Upregulation of proinflammatory cytokines/chemokines in PBMCs from the patients compared with those from the HCs
To validate the increased expression of cytokines/chemokines, we performed qRT-PCR of PBMCs from the expanded population (Mabc, n = 31; Mmass, n = 22; HC, n = 39). The mRNA levels of IL-1β, IL-6, CXCL2, and CCL2 were significantly increased in PBMCs from the Mabc-infected and Mmass-infected patients compared to those from the HCs (Fig. 2a, c–e). The TNF mRNA level was not significantly increased in PBMCs from the Mabc-infected and Mmass-infected patients compared to those from the HCs (Fig. 2b). There were no significant differences in the levels of cytokines/chemokines (IL-1β, TNF, IL-6, CXCL2, and CCL2) between the Mabc-infected and Mmass-infected patients. Interestingly, the CCL5 mRNA levels were significantly downregulated in PBMCs from the Mmass-infected patients compared with those from the HCs (Fig. 2f). In addition, the mRNA levels of CCL7, CCL20, and CCL24, but not CCL22, were significantly increased in the patients infected with Mabc or Mmass compared with the HCs (Supplementary Fig. 2).
We then investigated the interrelationships among different cytokines/chemokines in each group (Fig. 2g–i). In the HCs, there was a significant positive correlation among IL-1β, IL-6, CXCL2, and CCL2, whereas there was a negative correlation between TNF and CCL5 (Fig. 2g). In the Mabc-infected patients, there was a strong positive correlation between IL-6 and CXCL2 (n = 31, r = 0.543, p = 0.002), CXCL2 and IL-1β (n = 31, r = 0.723, p < 0.001), CXCL2 and CCL2 (n = 31, r = 0.736, p < 0.001), and IL-1β and IL-6 (n = 31, r = 0.670, p < 0.001). However, the TNF levels were negatively correlated with IL-1β, IL-6, CXCL2, and CCL2 but not CCL5 (positive correlation; n = 31, r = 0.446, p = 0.012) (Fig. 2h). In the Mmass-infected patients, there was a strong correlation between IL-6 and IL-1β (n = 22, r = 0.554, p = 0.007), IL-6 and CXCL2 (n = 22, r = 0.570, p = 0.006), and CXCL2 and CCL2 (n = 22, r = 0.733, p < 0.001). Similar to the findings observed in the Mabc-infected patients, the TNF levels showed a strong positive correlation with CCL5 in the Mmass-infected patients (n = 22, r = 0.560, p = 0.007) (Fig. 2i). These data suggest an altered relationship of TNF with other proinflammatory cytokines/chemokines in the patients.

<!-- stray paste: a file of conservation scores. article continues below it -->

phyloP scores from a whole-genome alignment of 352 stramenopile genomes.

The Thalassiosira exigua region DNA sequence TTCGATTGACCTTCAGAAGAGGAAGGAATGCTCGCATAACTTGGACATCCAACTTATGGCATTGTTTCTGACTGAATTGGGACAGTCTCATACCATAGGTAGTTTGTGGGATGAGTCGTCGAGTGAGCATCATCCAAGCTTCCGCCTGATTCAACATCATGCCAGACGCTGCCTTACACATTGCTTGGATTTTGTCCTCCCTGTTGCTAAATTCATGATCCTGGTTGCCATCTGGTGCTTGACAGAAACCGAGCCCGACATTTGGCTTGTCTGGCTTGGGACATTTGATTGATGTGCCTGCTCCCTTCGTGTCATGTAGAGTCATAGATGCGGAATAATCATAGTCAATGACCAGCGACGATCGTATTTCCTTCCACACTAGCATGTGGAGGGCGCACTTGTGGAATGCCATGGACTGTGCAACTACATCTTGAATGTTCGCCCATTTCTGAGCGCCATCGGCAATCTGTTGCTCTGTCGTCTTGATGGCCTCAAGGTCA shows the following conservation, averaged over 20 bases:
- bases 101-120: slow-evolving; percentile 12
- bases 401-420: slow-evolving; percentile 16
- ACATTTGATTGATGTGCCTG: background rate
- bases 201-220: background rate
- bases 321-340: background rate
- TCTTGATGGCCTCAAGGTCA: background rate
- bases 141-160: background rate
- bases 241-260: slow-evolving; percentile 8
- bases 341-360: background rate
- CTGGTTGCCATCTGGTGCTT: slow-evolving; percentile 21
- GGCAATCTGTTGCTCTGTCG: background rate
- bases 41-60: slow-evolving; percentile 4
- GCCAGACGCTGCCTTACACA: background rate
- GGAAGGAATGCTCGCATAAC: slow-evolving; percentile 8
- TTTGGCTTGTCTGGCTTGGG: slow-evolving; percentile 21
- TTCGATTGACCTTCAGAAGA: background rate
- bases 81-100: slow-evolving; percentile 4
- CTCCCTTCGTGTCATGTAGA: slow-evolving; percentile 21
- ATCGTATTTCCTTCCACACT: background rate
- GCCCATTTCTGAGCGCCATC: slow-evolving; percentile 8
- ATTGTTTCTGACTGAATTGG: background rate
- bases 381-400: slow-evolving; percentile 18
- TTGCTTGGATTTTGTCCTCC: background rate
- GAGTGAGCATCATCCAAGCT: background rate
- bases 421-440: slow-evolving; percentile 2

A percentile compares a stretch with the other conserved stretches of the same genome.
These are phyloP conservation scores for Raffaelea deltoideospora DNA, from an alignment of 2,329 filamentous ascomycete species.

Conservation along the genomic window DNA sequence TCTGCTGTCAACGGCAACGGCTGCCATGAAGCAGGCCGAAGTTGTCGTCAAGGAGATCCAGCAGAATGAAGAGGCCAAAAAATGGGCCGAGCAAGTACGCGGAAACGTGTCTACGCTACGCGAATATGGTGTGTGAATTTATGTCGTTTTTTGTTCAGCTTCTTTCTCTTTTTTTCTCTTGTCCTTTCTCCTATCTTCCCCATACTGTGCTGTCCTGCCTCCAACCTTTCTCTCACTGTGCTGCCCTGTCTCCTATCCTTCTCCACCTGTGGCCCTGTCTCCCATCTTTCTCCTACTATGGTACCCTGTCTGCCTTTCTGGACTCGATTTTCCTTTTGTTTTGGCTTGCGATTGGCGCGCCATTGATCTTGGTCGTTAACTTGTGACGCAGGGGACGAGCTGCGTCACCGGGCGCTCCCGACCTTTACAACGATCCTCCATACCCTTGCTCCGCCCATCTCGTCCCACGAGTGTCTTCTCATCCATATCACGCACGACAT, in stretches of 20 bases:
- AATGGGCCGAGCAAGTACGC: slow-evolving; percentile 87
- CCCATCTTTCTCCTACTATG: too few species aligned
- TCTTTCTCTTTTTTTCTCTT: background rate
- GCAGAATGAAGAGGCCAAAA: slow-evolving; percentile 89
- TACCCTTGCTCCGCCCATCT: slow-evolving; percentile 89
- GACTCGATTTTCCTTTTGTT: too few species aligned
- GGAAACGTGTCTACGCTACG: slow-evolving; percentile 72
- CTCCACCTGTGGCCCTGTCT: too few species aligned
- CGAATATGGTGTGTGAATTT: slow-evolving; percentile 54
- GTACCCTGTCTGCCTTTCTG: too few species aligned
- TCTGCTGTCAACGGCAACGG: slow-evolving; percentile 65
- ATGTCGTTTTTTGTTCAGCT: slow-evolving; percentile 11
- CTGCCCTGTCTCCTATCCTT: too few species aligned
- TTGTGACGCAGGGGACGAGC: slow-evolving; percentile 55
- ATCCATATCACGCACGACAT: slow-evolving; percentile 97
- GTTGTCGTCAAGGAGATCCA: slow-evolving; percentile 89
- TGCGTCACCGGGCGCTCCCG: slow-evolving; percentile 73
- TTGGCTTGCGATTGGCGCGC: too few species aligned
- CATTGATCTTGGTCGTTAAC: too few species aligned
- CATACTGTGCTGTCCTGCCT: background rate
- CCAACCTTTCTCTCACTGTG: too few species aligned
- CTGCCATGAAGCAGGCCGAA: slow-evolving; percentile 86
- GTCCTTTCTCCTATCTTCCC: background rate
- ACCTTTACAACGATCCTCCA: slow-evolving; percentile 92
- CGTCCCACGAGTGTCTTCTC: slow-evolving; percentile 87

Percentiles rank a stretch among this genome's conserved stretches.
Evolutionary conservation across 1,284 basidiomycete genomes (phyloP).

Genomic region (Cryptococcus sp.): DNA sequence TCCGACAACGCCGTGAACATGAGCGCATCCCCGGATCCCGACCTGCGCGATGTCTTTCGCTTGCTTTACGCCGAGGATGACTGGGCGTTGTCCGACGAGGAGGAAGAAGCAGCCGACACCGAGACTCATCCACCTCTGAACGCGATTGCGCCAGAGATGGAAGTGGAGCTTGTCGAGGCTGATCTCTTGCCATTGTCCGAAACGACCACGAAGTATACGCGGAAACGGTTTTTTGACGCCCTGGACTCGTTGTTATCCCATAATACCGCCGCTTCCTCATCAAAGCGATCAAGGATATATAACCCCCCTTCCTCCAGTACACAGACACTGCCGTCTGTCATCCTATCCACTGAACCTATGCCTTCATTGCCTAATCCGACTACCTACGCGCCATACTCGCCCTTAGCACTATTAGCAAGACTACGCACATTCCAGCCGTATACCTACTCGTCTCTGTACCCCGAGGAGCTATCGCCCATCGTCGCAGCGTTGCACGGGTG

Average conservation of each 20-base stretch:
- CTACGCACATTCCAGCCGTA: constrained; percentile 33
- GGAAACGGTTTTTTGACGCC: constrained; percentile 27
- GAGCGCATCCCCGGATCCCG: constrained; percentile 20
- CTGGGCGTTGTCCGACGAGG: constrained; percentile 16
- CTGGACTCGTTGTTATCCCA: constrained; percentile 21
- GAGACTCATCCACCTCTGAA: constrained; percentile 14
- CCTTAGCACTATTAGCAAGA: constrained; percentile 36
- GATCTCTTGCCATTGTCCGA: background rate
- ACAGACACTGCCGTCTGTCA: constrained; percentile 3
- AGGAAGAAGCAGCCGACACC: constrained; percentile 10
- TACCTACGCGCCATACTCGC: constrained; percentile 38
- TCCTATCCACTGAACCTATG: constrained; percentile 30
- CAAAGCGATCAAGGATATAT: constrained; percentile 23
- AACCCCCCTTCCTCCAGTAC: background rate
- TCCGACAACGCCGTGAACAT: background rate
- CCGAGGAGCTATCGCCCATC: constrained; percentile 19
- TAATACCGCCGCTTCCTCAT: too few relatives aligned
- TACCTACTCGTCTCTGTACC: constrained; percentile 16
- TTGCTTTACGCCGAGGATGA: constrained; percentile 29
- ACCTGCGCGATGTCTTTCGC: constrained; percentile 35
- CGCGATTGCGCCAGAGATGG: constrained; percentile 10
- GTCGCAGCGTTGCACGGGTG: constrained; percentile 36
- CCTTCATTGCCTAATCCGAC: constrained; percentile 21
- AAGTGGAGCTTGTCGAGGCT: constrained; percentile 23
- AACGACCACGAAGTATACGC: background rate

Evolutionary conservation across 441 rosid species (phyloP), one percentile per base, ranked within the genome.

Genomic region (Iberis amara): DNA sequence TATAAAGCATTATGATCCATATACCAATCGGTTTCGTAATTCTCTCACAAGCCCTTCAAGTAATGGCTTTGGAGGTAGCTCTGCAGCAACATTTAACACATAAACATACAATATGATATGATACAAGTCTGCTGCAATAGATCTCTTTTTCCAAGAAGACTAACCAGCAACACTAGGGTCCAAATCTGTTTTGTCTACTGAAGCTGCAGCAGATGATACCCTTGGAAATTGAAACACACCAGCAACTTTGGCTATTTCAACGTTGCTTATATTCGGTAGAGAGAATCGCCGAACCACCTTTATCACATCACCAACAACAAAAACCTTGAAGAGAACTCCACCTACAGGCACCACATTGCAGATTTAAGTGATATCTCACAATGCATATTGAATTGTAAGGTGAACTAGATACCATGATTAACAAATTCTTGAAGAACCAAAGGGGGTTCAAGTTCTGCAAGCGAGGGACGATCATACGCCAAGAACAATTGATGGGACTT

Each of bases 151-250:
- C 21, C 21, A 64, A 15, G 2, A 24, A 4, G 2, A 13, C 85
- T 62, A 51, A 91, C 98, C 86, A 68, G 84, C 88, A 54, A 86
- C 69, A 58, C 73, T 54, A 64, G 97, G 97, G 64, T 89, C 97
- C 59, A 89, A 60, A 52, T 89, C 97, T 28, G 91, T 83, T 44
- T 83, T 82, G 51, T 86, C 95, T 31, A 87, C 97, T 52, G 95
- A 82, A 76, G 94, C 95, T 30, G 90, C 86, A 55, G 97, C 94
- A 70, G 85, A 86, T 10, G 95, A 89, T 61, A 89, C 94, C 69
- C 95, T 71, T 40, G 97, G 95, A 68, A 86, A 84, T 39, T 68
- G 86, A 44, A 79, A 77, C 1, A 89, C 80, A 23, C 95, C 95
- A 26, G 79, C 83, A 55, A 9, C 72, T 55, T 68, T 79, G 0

We further investigated the relationship between cytokine/chemokine levels and various clinical parameter(s). Each cytokine/chemokine had a strong positive/negative correlation with certain clinical parameter(s) (Supplementary Fig. 3). Notably, in the Mmass-infected patients, the CCL5 level had a strong positive correlation with serum albumin levels (n = 22, r = 0.450, p = 0.036), whereas CXCL2 had a negative correlation with serum albumin levels (n = 22, r = 0.418, p = 0.053). These results suggested that the Mabc-infected and Mmass-infected patients’ peripheral immune cells have a distinct set of upregulated proinflammatory cytokines/chemokines, which might be associated with the altered regulation of specific clinical parameter(s).
The miR-144-3p level is upregulated in PBMCs from the patients